Christy chose four quotes for her blog, but these two along with this last one stood out to me the most. This next quote is my favorite quote that Christy chose, and probably my favorite quote of the whole article: "That's what they see, but they wouldn't be seeing him. Do you know what I mean? Because Lee is Lee, and anybody who knows Lee knows, and this includes all the kids, they know he's gifted in how he solves problems, cares about others, reads, loves math. So I guess what I'm arguing is that if you did pick Lee out, you wouldn't be seeing Lee. It's not Lee your picking out. It's your stereotype, your mindset. It's you, and it has nothing to do with Lee. But if that's how you choose to see him, I don't know that anything I could do, we could do, I don't think there's anything Lee could do to change your mind." This is such a beautiful quote. It is about acceptance, and not judging people or stereotyping them, and how hard it is to prove a stereotype wrong. If someone saw Lee and thought to themself that he must not be very smart since they could tell that he had Down Syndrome, no one would be able to show that person how smart he was. No matter what Lee did, this person would still connect Down syndrome to being unintelligent. This is obviously not true, as Lee is very intelligent in many different ways. Someone who saw him as unintelligent wouldn't actually be seeing him for who he was, they would just be seeing his Down syndrome.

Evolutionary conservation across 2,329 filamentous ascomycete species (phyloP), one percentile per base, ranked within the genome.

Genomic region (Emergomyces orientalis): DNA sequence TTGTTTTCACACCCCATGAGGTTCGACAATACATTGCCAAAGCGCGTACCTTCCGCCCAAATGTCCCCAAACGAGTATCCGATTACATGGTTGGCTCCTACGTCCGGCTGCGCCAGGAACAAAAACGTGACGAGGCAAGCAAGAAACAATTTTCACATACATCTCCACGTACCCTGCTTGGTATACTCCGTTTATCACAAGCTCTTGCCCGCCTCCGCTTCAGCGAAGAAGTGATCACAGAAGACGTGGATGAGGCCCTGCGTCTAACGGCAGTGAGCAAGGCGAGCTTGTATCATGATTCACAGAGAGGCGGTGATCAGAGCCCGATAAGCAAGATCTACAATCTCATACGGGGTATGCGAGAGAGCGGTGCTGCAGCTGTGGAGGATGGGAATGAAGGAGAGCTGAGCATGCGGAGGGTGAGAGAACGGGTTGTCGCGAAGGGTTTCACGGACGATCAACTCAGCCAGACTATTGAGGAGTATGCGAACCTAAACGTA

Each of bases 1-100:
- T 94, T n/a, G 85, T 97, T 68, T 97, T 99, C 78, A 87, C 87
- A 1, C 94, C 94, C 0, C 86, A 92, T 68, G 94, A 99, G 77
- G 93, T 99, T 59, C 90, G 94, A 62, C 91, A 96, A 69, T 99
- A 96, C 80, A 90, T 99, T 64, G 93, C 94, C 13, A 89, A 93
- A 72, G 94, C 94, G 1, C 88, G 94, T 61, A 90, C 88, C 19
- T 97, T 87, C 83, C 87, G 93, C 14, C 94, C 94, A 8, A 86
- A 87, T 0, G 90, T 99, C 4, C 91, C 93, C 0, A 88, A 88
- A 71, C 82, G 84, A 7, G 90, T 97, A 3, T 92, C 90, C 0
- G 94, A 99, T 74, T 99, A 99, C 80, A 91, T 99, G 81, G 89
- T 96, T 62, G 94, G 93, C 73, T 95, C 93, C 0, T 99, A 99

I can also relate directly to Christy's story about being judged as a snob. One of my best friends in middle school told me that she always thought I was snobby in elementary school because I sang a lot of solos in the choir. I loved to sing when I was little (still do!) and my choir teacher liked to choose me for the solo part because she knew I could do it and that I would enjoy doing it. Because of this, I was marked as a snob before I even got into middle school. As Christy said, this is just a minor example, but it shows how often people are judged and stereotyped, and how wrong this is, no matter who the person is or what the stereotype is. Lee deserved to be seen as the smart person who he was and not just as a person with Down syndrome.

Christy's blog had so many great things to work off of, and I agree with everything she said! Thanks Christy and great job!

Tuesday, April 7, 2015

Literacy With an Attitude- Finn